"Cleveland is hopeful, as we all are, that he will become Johnny Football here," Browns coach Mike Pettine said Saturday.
As for being told he was a backup to Brian Hoyer, Manziel shrugged, and said he understood his standing.
"I'm a rookie," Manziel said. "I need to earn my place. I need to earn my keep. Nothing here needs to be handed to me. I don't need to be treated based off what I did in the past because that doesn't mean a thing at this level."
Pettine agreed that Manziel is going to have to "earn" his stardom in the NFL.
"He knows that if he wants to be Johnny Football in the NFL, that he's got to earn it," Pettine said. "I think that's at the end of the tunnel for him, but he still has to travel through that tunnel."
Saturday was Manziel's second practice at a rookie minicamp, and he showed it's clearly not his first rodeo in his session with the local media -- national members not allowed.
In one 10-minute interview, Manziel showed the combination of swagger, belief and sense of reality that Pettine said makes for a successful NFL quarterback.
"We talked about the 'it' factor," Pettine said. "And he's got it."
Interviews don't earn jobs or win games, but "it" was evident when Manziel spoke. He even clarified some details about the now-famous text he sent to quarterback coach Dowell Loggains the night of the draft -- the one when he said he wanted to come to the Browns and "wreck the league."
"I don't know if that's exactly it word for word, whether it's exactly quotable," Manziel said, standing at a podium inside the team's indoor practice facility. "But it was something along those lines."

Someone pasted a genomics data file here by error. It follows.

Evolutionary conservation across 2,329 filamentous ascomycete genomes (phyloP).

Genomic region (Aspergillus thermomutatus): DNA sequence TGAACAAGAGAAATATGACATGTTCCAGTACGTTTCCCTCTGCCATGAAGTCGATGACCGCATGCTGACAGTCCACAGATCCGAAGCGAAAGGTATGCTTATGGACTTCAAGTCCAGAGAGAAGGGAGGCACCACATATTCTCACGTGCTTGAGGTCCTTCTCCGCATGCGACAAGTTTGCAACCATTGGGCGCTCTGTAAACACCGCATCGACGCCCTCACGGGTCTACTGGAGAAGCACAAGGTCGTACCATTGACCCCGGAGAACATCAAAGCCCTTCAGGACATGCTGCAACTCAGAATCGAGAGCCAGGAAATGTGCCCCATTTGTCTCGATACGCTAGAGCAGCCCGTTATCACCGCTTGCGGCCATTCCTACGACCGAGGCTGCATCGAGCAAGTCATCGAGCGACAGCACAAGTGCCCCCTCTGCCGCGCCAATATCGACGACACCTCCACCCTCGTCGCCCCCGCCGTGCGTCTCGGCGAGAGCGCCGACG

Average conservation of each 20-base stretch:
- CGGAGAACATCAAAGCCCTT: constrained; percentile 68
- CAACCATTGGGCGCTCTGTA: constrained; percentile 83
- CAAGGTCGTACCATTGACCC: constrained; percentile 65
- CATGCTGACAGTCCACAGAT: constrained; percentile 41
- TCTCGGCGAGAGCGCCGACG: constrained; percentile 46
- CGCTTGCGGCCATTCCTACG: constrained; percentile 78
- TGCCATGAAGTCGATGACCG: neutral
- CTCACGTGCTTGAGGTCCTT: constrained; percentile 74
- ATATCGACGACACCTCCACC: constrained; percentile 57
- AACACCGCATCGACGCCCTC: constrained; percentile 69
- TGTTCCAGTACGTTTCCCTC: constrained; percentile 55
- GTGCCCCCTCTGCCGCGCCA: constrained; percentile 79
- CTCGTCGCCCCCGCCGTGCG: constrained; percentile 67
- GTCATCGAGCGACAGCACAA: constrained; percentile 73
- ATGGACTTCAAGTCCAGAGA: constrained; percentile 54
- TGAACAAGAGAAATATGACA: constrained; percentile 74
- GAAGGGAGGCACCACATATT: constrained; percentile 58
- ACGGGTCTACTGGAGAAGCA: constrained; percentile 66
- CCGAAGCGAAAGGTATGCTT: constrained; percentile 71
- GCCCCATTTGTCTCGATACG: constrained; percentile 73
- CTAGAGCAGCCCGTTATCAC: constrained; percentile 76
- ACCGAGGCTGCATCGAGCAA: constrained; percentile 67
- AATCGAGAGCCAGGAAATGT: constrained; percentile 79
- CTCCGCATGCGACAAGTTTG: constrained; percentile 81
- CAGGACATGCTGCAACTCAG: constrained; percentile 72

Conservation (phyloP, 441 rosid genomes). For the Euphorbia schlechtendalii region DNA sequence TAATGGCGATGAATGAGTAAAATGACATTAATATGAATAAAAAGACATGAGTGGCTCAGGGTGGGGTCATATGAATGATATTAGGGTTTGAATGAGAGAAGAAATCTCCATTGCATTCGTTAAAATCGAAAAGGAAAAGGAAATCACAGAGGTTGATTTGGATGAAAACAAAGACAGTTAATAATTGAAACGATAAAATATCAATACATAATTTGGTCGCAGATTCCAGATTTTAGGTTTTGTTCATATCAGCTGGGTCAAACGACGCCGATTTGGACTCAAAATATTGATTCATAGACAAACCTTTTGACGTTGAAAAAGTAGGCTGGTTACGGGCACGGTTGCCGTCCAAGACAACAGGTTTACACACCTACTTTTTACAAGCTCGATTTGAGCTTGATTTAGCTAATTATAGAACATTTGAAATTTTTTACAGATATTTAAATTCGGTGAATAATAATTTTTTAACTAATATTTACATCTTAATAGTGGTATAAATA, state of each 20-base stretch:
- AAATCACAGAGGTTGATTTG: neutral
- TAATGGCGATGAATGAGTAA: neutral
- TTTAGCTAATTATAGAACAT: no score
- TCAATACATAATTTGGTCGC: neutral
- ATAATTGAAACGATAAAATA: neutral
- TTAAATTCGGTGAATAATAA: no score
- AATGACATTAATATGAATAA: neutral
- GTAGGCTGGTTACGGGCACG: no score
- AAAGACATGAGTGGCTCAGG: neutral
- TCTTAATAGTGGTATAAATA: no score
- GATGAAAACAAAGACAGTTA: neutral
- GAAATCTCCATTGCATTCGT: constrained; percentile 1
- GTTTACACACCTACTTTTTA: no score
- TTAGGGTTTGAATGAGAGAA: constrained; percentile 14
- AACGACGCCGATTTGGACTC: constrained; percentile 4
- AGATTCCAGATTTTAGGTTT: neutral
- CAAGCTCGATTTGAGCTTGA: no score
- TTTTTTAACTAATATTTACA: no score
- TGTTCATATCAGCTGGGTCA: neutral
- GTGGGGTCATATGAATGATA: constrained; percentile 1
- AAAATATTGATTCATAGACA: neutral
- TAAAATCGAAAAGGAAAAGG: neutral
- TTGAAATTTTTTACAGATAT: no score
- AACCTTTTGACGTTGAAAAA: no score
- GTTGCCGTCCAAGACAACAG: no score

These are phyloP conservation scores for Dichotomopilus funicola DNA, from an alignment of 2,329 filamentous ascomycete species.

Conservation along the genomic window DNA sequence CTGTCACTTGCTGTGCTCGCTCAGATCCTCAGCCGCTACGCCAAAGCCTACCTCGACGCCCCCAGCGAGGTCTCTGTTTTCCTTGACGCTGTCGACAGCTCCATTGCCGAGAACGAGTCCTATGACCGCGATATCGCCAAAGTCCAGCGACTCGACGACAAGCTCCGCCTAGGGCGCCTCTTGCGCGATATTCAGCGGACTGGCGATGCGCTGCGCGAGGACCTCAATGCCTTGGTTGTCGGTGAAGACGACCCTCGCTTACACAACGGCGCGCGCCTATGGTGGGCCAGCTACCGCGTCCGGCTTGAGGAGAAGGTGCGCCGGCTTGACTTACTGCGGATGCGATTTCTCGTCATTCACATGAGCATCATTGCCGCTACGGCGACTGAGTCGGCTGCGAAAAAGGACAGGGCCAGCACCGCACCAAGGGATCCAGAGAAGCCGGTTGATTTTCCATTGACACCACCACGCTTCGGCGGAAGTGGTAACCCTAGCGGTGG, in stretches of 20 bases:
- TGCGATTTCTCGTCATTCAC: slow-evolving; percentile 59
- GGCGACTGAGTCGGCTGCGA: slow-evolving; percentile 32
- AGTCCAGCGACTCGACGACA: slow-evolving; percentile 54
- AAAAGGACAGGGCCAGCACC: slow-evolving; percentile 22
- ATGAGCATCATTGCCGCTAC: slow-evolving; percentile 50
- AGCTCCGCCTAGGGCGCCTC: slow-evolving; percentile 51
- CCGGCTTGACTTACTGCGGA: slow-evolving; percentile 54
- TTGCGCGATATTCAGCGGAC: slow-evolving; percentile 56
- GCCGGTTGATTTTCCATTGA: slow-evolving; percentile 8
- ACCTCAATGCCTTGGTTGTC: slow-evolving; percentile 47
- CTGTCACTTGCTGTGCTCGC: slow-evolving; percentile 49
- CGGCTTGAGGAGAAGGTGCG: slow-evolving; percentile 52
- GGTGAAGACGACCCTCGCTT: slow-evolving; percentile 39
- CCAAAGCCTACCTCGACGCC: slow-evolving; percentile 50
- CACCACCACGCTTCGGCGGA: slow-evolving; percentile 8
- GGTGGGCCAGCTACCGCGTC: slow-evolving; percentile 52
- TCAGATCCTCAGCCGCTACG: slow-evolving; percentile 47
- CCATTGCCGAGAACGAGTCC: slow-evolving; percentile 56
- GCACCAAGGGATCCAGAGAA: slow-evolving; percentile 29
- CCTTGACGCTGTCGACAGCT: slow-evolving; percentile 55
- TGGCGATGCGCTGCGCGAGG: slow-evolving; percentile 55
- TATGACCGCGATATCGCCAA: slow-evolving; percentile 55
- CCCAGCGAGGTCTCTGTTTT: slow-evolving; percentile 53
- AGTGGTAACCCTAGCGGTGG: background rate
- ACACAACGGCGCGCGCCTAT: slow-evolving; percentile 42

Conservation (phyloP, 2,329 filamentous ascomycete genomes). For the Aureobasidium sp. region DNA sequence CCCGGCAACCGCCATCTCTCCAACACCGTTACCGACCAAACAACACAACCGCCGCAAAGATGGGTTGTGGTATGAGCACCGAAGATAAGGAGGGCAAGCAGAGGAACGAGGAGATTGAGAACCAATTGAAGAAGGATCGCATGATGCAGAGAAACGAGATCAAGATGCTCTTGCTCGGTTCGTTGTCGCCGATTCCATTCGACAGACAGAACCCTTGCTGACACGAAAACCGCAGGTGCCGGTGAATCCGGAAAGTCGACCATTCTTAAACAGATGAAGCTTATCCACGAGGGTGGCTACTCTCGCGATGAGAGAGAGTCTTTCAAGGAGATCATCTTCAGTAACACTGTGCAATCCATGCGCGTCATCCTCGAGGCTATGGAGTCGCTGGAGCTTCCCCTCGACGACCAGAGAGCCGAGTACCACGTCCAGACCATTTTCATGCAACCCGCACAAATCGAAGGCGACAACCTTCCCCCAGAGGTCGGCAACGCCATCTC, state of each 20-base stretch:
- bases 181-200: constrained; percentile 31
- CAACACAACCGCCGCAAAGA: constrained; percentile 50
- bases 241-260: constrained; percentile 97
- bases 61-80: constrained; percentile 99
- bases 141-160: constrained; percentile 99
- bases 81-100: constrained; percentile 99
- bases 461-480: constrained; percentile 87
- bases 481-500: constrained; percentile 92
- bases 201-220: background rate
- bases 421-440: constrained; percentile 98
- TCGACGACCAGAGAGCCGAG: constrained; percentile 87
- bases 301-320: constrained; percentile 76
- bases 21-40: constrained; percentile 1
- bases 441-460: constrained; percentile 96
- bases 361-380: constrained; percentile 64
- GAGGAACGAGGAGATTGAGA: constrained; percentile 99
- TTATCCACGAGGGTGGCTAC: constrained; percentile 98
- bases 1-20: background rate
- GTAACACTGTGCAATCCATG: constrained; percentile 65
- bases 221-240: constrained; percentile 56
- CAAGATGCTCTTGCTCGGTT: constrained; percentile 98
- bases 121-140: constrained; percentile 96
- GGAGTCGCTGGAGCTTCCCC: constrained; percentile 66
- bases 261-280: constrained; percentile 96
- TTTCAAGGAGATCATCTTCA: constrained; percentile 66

That won't stop production of all the "wreck the league" T-shirts being printed in Cleveland, but Manziel matter of factly added: "I don't want to come in and be mediocre."
Manziel also urged Loggains to "hurry up" and draft him, but Manziel said that was because he had heard another team was trying to get him.
"I don't know what kind of influence that had or what exactly that did, but this is the place I wanted to be," Manziel said.
The rookie minicamp, which concludes Sunday, also includes the team's other draft picks and undrafted free agents, as well as numerous players taking part on a tryout basis.
During the time open to the media, Manziel stretched, handed off, and threw short passes.
Manziel looks short, but his height hasn't changed since draft day and his teammates see more than height.
"He's Johnny Manziel, right?" running back Terrance West said. "Everybody knows Johnny Manziel."
That is part of the reason why the Browns took the approach they did with this camp. They know that as offseason practices and the final minicamp arrive, all media will be permitted to watch. They know training camp is open to the media and to fans as well.
What they wanted to do this weekend was minimize the circus they know is coming.
"We're well aware of the persona," Pettine said. "We're well aware what it brings. We're excited about it."
The Browns' decision forced some media types to cancel flights and plans, and led to criticism that the Browns should have expected increased attention and mania when they drafted Manziel.
"It's something that we weren't going to turn away from," Pettine said. "But as the head coach, it's all about football for me and it's all about the team. I know it already has and it probably will continue to do that -- it will ruffle some feathers with how we handle some things. And I'll apologize in advance for that.
"What we're tasked as a staff to do is do what's best for the football team. So if there's something that we feel that we can control that will limit the distractions that this will bring, then we're going to go ahead and do it. It's something that I know won't be the most popular thing, especially on a national level. But we also feel that the credibility of the Browns as far as what stock we have nationally, I don't think we're very highly thought of given the recent history of the team."